Russian illegal prison on IZOLYATSIA premises has been operational for 10 years.

INTERVIEW: Juliette Déjoué

Juliette Déjoué is a French artist, her practice is mostly painting but it is also connected with the theater. She reflects and reconsiders space, objects and people, who usually turn into characters — they are more than human figures but something that is related to fiction in her works. Juliette likes the idea of confusion and borders fading away, eventually  vanishing. 

Please describe the general situation where you are. How are you? And how are your circumstances. 

I’m in Casablanca, Morocco right now and I’ve been here ever since marsh 6th. I came for a week long event and because of the pandemic I was never able to leave. The event was cancelled and here I am. Almost three months now. Here lock down lasts until 10th of June. I hope I can go home shortly after.



What was the project that you developed during your residency at IZO? It’s been quite a long time since your residency. Are you continuing this project? What has happened to it? How has it evolved?

My project in IZO concerned popular culture. I was influenced both by local folk art and old soviet items I found at Potchaina flea market. I was trying to find something that would grasp all of it, maybe was I looking for a color pattern. The result was mostly painting, but I also experimented working with objects and I made a set in order to take pictures of people in it, or have people take pictures of themselves. We did a few tests with the Izolyatsia team.  

While working, I realized how political any image can be (even the less political at first sight). I had very interesting talks with different people and understood several things about the actual situation in Ukraine. (Mostly concerning the new 2014 laws that supervise how communist related images should or should not be shown. My quest put me in the middle of the debate. I made things that I thought were innocent and ended up upsetting people.)

In many ways the whole project is a never ending one. The concerns I had in Ukraine follow me wherever I go. I have never really stopped working on it.

What were the rewarding and/or redeeming aspects of your residency at IZO? How did the residency support/influence your project/practice?

I think in some way, confronting myself to recent history through my work and my investigations was very important both for my global knowledge and for my personal work. It helped me to understand how anything we do is connected to politics. I’m more aware of the strong bond that links me to society. 

The artist is not only a witness, through his work he can influence eyesight and maybe create a deeper understanding of the complexity of a situation. And being somehow on the edge, he has a distance others don’t necessarily have. 

It’s a thought. I hope to achieve that though.

I was also very glad to discover Ukraine (although I know there’s more to see than Kyiv), and I can’t wait to come back. Hoping the event won’t be postponed again…



Can you tell us the most memorable story from your time in residence or any interesting discovery you’ve made?

Potchaina [flea market] was a great discovery for me, I was there every weekend or so. Flea markets very often give me the feeling I’m in some kind of outdoor museum. There is a strong aesthetic. Being interested in the past as well as in popular cultures, there is something that moves me a lot in the way old artefacts lay on the ground often surrounded by others that have nothing to do with it. And the person who displays them usually chooses how to show them. In my opinion, this choice is already art. In a humble way. I like humility in art.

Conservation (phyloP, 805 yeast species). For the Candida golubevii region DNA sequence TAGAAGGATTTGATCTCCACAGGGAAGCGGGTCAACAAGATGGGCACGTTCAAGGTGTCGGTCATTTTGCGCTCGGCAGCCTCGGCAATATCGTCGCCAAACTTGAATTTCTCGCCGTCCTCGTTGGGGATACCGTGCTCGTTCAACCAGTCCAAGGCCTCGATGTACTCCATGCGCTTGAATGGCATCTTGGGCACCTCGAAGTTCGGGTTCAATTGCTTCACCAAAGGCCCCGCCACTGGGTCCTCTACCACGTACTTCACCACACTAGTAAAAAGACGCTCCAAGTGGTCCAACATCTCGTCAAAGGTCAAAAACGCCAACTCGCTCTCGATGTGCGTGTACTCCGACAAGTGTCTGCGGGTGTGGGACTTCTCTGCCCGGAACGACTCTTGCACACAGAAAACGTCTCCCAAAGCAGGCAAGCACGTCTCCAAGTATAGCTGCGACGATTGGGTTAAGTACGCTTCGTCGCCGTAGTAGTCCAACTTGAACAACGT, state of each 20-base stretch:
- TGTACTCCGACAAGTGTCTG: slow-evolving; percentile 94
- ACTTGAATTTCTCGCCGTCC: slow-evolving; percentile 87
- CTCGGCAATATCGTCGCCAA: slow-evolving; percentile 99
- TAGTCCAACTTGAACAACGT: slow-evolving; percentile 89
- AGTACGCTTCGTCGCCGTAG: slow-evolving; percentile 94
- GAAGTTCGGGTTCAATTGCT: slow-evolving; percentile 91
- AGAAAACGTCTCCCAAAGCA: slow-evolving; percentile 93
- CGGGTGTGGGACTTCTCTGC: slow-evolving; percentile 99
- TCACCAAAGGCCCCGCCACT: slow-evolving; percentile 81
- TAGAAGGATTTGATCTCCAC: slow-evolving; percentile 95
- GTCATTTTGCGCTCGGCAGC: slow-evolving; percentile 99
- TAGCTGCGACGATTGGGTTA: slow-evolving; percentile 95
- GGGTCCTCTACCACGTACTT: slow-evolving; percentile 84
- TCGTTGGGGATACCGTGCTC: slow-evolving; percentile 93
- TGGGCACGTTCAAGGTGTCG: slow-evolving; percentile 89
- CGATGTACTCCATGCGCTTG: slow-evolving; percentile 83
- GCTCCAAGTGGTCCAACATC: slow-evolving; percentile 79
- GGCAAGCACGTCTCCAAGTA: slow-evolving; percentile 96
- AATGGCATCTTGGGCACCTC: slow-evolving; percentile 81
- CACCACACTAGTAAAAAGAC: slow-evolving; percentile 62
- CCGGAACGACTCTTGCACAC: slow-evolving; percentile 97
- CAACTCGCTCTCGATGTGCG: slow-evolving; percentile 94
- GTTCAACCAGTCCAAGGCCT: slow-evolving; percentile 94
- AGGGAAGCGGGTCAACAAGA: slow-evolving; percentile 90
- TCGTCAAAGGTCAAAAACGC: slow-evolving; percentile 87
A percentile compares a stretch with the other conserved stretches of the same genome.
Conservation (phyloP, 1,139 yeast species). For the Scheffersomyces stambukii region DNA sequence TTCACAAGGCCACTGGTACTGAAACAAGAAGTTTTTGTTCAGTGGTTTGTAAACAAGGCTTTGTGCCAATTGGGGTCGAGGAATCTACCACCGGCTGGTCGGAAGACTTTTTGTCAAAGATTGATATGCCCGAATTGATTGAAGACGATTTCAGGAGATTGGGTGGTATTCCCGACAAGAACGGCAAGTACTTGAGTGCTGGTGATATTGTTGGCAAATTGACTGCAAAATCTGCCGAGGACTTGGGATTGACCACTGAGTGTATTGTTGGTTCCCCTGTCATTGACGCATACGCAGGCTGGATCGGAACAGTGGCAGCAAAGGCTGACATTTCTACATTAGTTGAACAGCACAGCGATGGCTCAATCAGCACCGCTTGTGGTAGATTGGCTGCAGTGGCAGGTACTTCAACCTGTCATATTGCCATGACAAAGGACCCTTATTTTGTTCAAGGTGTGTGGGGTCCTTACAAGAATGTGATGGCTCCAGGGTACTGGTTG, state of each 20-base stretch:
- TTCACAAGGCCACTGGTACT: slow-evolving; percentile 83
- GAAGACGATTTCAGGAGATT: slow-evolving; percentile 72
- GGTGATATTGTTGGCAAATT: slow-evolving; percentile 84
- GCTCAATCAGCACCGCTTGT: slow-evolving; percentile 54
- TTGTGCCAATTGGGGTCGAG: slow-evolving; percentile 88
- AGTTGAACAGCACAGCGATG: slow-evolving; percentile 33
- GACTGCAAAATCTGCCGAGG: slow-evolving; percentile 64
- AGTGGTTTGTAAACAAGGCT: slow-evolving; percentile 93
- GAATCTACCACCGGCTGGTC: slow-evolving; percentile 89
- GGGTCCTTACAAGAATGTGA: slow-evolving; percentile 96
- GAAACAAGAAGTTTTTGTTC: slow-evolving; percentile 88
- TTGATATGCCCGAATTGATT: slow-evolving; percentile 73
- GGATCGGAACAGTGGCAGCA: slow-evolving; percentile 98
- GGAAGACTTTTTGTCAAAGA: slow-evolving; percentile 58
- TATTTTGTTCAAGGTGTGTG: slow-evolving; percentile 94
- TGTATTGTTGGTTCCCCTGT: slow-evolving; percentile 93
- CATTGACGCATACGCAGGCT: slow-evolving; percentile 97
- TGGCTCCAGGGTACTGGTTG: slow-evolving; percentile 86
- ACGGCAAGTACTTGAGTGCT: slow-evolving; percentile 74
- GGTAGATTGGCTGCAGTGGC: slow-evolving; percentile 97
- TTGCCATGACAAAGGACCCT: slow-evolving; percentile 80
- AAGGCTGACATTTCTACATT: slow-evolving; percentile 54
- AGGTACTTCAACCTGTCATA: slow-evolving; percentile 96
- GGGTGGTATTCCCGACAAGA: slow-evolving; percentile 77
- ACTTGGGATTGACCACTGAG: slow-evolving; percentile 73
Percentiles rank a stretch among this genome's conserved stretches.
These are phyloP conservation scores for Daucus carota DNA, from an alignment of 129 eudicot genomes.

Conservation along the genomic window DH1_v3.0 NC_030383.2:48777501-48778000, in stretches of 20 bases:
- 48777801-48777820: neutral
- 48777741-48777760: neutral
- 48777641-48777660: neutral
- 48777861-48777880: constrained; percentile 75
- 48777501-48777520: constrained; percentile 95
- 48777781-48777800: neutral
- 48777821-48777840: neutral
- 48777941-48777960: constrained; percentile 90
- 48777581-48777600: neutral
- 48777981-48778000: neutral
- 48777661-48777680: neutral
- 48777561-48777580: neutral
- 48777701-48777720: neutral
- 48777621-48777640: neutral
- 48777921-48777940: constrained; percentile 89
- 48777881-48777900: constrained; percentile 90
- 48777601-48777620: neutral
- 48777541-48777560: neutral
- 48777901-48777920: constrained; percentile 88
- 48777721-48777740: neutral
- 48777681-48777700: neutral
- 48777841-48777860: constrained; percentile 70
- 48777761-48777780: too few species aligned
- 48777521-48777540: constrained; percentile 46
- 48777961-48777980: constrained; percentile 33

The soviet art museum [Juliet is talking about a museum in Kmytiv] A museum that was in the countryside outside Kyiv and that displayed all together soviet art and contemporary ukrainian art. The purpose (as I understood) was to overcome the fight around what can be shown or not by creating a dialogue between two periods of time. (the idea being to promote freedom?)

It was interesting for me to see my little struggle expressed on a way larger scale among Ukrainian artists.                    

And the forgotten zone behind the train rails near Izone. It was like going through the mirror to fish new items and ideas. Thank you to Mathilde for showing it to me. One of the things I liked about it was that there were obstacles. Wild dogs on the way. And the access was this little hole in the wall you had to get through without anybody noticing. It was dreamlike. And sometimes scary.

How does the global pandemic influence your artistic practice\professional life and the project you developed at IZO in particular?

This period gave me the opportunity to realize how important other people are for my artistic reflexion and for my global understanding of the world. It really strikes me. I long for my people.

On another hand, it also helped me to acknowledge something about how I work: I need very little. As I said earlier I came with almost no materials (pencils, a needle and some thread). I ended up using anything I found: pieces of fabric, threads, pieces of wood, etc. Anything.

I have been drawing a lot, and the Kyiv project is always on my mind, I have also been working on costumes to go with my painted set.

I think artists are lucky to be able to always carry their practice with them. I feel lucky. It helped me keep some kind of balance.

Does this situation impact your artistic views or conceptual or aesthetical ideas that you can express through your practice? How?

The whole situation gave me the very strong feeling artists couldn’t be only witnesses of history and had to take an active part in anything happening. Not only the pandemic but also it’s consequences (the social ones + the dream lots of us had that a change would come)

I want to take part.